The company first experimented with the idea of a smartphone and tablet remote with the Harmony Link, a Wi-Fi-connected module with a built-in IR blaster that beamed commands taken from a mobile app. The value add seemed to make sense. Pay $100, and your iPhone, iPad or iPod Touch could effectively do almost everything a top-notch Harmony remote can. But that wasn’t entirely the case, and Logitech has since released the Harmony Smart Control Hub for the same purpose. The Harmony Ultimate combines Logitech’s best remote and includes the Smart Control Hub in one bundle.

“The smartphone has a place in terms of control from almost anywhere, like if you’re in the kitchen with your phone in your pocket and you want to change channels without having to go to the remote to do it,” he says. “But people have a love affair with buttons that runs pretty deep, so our dedicated remotes will always resonate.”

Except that traditional TV viewing also means different boxes are being hooked up to a home theater setup. Harmony plays nice with all Blu-ray players and classic set top boxes, and also supports streaming boxes like the Apple TV and Roku. Those can equally be controlled via apps for iOS and Android in lieu of their respective remotes, much like Netflix on a PlayStation 3 can be controlled on iOS as well. And Harmony remotes don’t have headphone jacks, like the Roku 3 does, which allows two viewers to watch the same show or movie at different volume levels.

Though discontinued, the Boxee Box remote had a QWERTY keyboard on the back. With search becoming more prevalent in navigating content, using arrow buttons to do the job is what Thompson admittedly calls a “lean-forward experience”, rather than the relaxing lean-back experience using a remote should offer. Smartphones have an inherent advantage here because of their keyboards. But another advantage is that they can do updates automatically.

“We’re very much focused on the idea of Wi-Fi connectivity and over-the-air software updates in the background, so that the remote is always updated and ready, negating the need to plug into a computer,” he says. “Our Hub-enabled products speak a number of languages, Wi-Fi, RF, IR, IP, and what that enables us to do is push those at a time of day where we hope to impact very few users.”

“What Harmony did in the beginning was bring in a level of compatibility and simplification that just didn’t exist before.

Then there are apps. They arguably enhanced the usability of smartphones more than hardware did when Apple got the ball rolling with its App Store. Thompson confirms that Logitech is looking to do something similar, but wouldn’t flat out say that they’re opening up the Harmony line to an app community.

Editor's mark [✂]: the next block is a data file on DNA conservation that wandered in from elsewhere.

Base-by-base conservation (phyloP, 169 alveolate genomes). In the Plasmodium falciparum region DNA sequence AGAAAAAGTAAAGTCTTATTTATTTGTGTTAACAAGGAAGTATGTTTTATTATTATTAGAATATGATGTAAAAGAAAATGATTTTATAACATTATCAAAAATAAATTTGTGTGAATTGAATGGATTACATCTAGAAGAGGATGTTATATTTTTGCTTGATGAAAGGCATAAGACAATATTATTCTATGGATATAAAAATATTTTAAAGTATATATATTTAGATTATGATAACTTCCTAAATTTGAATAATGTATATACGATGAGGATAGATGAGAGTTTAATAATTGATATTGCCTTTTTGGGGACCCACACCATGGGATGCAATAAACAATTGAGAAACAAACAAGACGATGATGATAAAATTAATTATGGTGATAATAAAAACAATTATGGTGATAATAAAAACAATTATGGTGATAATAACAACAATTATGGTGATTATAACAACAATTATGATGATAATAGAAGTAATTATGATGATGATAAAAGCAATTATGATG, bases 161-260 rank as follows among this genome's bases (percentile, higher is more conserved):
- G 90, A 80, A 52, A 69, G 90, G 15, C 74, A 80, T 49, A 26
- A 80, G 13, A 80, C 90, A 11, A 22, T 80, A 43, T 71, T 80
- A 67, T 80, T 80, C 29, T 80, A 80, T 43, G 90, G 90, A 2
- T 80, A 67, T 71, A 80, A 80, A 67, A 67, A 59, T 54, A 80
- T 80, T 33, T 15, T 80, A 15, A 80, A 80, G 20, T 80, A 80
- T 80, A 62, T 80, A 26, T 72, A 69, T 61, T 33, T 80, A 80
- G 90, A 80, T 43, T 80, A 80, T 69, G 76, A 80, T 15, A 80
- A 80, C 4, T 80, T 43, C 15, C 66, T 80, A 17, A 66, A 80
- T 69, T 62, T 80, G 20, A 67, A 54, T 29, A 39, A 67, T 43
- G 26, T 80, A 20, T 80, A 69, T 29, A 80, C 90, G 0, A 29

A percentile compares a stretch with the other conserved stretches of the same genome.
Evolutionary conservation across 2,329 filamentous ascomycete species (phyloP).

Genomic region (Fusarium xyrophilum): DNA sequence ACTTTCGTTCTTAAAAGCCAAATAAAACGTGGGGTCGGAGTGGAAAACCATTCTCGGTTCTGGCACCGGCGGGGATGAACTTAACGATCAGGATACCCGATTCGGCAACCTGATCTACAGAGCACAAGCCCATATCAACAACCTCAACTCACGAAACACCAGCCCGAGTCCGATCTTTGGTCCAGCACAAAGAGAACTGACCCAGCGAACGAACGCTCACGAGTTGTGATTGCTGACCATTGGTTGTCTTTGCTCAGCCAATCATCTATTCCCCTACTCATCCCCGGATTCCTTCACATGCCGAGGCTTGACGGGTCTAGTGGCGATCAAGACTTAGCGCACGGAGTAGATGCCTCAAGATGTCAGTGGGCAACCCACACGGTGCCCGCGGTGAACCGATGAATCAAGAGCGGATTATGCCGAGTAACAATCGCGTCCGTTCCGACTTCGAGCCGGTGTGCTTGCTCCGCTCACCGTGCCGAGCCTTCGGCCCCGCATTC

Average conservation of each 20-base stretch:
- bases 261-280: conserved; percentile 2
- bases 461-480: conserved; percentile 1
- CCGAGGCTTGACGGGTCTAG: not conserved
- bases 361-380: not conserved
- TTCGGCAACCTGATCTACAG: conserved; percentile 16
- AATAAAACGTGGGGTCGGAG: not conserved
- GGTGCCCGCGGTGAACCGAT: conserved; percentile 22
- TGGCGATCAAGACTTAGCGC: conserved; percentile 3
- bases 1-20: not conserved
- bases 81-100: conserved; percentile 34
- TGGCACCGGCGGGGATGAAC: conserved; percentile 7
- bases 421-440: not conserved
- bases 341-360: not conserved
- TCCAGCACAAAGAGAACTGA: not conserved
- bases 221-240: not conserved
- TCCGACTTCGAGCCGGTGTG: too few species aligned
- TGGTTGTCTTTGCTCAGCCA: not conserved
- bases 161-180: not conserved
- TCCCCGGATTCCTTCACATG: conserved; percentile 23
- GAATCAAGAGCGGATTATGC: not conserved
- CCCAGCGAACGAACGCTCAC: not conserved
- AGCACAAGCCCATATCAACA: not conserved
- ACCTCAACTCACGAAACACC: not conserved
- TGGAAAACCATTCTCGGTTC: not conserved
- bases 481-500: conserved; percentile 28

“Where we see a big challenge today – and we talk to a lot of manufacturers out there about all these various home controls – is that there are no open standards,” he says. “We see that as a real opportunity, and we would love to get to a place where we have app developers working to deliver an experience that is more inclusive in terms of end points whether it’s in the living room or beyond.”

This is already possible with Philips’ Hue lighting system, but home automation and appliances come to mind. The Nest Thermostat or Belkin WeMo products are also possibilities, since they already work with smartphone apps. Changing the lighting and temperature, while also starting a movie with one touch is part of the vision.

“Harmony’s value and focus has really been on optimizing one-touch, but beyond lighting, what else is there? If someone is sitting down on the couch, what are things that really distract or force them to get up to make the experience more powerful?” he says. “With our compatibility and all the metadata associated with those codes, that’s extremely valuable as far as the experience it can deliver, and we want to optimize that. It’s one thing if the lights dim when the movie starts, but what if the lights lit up when pausing?”

The broader strategy around Harmony seems to tie into Logitech’s move to focus on mobile accessories, digital home and music products to go along with its traditional computer and gaming peripheral business. Now that Harmony will live on, its future looks like it will tie into more than just mobile devices, with the connected home being the long-term vision.

“What Harmony did in the beginning was bring in a level of compatibility and simplification that just didn’t exist before. Where that complexity was confined to at that time was the home entertainment system, and moving forward, the challenge is exactly the same,” he says. “Maybe it’s not going to be just one-touch in the future, but one command like, ‘Harmony, good morning,’ to get up and running.”